First Neck Self Storage has raised $50 million—and plans to perhaps double that in its next round—to buy operating storage facilities in primary and especially secondary markets.
It’s a joint venture involving CSM Capital Corp., a New York City-based multifamily office, and Self Storage Capital Partners, a Philadelphia-based self-storage firm that uses the brand name of Snapbox Self Storage.
It took about six weeks to raise the money.
“Our investors are very well-heeled, wealthy individuals who have worked with us for a long time,” said Christopher Moore, founder and president of CSM Capital Corp. “We’re going to spend this right now, and get back in the market probably when we’re within two-thirds of being done. The next round could be well north of $100 million.”
First Neck will use the initial raise to buy $150 million to $160 million in properties.
Hold and see
Moore said they plan to hold the facilities and draw distributions for the foreseeable future.
“We’ll happily entertain an industry sale to a third party, public or private. And we’ll be happy to look at becoming a REIT ourselves,” Moore said, “There’s no shortage of people looking at the opportunity. At some point, everything’s for sale. But we’re happy to hold it.”
Moore founded CSM Capital Corp. in 2004 and serves as president. The firm works with high-net-worth families and individuals, and has a total of $1.1 billion in accounts under management. The firm’s partners have completed more than $150 million worth of direct equity investments in multifamily properties.
Assembling a portfolio
First Neck will look at the top 100 markets, but with a special emphasis on the secondary ones, which are fragmented, according to John Blizzard, an associate at CSM Capital Corp.
“We saw a good opportunity to acquire stabilized facilities in primary and secondary markets, and to acquire relatively sophisticated operators and achieve management upsides through the management expertise of SSCP,” he said.
Another attraction of the secondary markets is that the cap rate and yields are higher in the core markets, “and the risk and the management are about the same as the core markets,” said Jake Ramage, CEO of SSCP. “You get rewarded much better in the secondary market than in the top 10 major markets, but your operational risk is slightly more. Maybe the rental growth is not as strong, but your reward is a higher yield.”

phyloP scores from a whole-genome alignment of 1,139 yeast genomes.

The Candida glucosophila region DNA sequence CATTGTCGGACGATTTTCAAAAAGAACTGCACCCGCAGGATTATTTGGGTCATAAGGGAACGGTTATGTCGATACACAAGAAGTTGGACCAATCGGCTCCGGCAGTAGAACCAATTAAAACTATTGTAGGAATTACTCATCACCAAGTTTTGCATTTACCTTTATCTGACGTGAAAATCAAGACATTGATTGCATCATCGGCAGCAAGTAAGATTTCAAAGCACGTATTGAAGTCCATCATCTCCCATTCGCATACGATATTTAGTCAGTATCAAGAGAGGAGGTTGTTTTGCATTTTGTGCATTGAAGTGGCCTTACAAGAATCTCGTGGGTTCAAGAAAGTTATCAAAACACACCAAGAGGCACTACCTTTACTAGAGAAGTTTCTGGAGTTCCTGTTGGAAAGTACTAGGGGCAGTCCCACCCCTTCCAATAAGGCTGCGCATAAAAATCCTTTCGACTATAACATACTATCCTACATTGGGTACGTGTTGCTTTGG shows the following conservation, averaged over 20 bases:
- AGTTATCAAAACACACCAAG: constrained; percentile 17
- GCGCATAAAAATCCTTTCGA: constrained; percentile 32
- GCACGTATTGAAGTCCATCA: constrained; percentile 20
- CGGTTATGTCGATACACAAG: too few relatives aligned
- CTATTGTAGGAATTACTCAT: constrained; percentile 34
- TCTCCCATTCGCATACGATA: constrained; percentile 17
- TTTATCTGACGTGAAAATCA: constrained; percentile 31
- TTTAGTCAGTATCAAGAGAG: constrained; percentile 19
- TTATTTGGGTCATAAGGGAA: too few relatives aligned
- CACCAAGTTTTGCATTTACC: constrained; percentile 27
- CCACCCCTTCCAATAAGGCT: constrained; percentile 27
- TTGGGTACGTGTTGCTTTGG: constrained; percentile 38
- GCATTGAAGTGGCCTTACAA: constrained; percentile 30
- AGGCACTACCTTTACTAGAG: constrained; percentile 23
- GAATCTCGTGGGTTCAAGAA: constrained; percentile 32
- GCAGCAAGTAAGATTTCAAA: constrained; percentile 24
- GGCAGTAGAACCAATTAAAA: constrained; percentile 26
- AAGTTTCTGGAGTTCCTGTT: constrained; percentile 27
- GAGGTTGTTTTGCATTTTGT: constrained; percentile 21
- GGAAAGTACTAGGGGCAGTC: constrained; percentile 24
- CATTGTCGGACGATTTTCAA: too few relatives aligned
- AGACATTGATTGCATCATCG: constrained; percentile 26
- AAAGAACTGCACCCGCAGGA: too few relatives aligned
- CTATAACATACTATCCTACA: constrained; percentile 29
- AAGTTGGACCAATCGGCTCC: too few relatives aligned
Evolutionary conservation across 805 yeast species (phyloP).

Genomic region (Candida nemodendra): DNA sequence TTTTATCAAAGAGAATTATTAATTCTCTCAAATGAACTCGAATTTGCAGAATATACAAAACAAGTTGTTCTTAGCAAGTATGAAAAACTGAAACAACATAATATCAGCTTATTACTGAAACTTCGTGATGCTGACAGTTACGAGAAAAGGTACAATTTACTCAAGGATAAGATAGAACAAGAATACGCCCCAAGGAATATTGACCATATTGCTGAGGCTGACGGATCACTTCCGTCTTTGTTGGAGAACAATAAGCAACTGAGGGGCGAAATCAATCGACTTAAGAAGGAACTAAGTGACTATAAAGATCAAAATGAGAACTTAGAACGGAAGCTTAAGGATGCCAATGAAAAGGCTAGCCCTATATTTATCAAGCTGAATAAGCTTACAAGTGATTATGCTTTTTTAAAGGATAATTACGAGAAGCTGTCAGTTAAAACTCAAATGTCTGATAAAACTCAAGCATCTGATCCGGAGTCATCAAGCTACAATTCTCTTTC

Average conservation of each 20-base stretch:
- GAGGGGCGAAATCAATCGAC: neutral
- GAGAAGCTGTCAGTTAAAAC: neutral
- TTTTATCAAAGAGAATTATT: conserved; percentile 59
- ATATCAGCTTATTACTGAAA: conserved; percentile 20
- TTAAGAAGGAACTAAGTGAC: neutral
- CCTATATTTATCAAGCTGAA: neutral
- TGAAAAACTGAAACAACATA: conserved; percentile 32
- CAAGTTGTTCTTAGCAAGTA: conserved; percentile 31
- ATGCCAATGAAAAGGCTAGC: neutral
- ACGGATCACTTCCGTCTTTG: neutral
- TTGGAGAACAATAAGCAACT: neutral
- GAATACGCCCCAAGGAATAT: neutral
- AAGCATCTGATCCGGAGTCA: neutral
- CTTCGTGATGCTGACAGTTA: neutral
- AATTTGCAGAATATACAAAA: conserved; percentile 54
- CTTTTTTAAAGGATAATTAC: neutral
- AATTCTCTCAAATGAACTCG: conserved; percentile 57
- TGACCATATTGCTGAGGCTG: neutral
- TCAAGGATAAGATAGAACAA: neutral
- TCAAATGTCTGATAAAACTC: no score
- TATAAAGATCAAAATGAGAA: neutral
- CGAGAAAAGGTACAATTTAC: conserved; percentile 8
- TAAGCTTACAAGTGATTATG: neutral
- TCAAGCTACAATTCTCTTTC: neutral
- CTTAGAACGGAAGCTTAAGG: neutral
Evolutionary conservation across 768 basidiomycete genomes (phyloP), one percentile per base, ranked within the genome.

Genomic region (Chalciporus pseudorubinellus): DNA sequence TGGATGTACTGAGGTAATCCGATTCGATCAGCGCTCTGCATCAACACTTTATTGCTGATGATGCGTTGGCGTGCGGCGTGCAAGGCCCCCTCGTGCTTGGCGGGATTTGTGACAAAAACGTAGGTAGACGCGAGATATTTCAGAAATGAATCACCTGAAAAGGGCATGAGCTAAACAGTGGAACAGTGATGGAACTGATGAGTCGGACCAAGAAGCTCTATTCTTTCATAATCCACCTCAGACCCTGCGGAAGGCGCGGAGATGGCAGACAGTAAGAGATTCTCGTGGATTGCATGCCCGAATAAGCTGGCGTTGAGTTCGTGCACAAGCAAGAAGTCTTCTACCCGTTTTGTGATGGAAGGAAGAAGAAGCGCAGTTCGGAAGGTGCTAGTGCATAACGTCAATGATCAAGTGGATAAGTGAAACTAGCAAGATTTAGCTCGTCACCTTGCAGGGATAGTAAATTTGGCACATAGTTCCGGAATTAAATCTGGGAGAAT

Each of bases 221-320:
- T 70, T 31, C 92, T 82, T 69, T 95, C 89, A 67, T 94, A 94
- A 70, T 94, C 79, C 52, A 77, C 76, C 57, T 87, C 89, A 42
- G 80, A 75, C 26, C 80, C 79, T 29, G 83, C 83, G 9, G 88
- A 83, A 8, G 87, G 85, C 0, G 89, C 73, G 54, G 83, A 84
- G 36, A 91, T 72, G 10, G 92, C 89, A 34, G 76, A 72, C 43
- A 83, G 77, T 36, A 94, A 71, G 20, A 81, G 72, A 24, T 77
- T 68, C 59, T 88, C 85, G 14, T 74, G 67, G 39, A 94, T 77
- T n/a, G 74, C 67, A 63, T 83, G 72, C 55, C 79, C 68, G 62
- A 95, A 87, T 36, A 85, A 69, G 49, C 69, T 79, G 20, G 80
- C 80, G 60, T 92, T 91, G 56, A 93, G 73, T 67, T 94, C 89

They’ll seek markets that are not overbuilt; Ramage cited Dallas and Oklahoma City as examples of oversupplied cities.
“Every deal will be looked at,” said Ramage, “But we won’t go into MSAs that are weak in demographics.”
Match made in storage heaven
Ramage and Matthew Lang founded SSCP in 2013. The company has bought and managed 28 self-storage facilities that have a combined 2 million square feet and are valued at about $200 million. SSCP, with operations in nine states, is one of the nation’s fastest-growing self-storage operators.
“We’re seeing very good reaction to our offerings, combined with the strengths of our operating partners, combined with our capital strength and name in the financial markets,” Moore said, “We’re a nice marriage of the two things that make transactions go well.”
Moore added: “There are a lot of equity investors that have not been able to close deals and end up not closing for whatever reason. But this group, SSCP, is in a very strong position to close deals going forward. We’re looking for new opportunities to acquire more property.”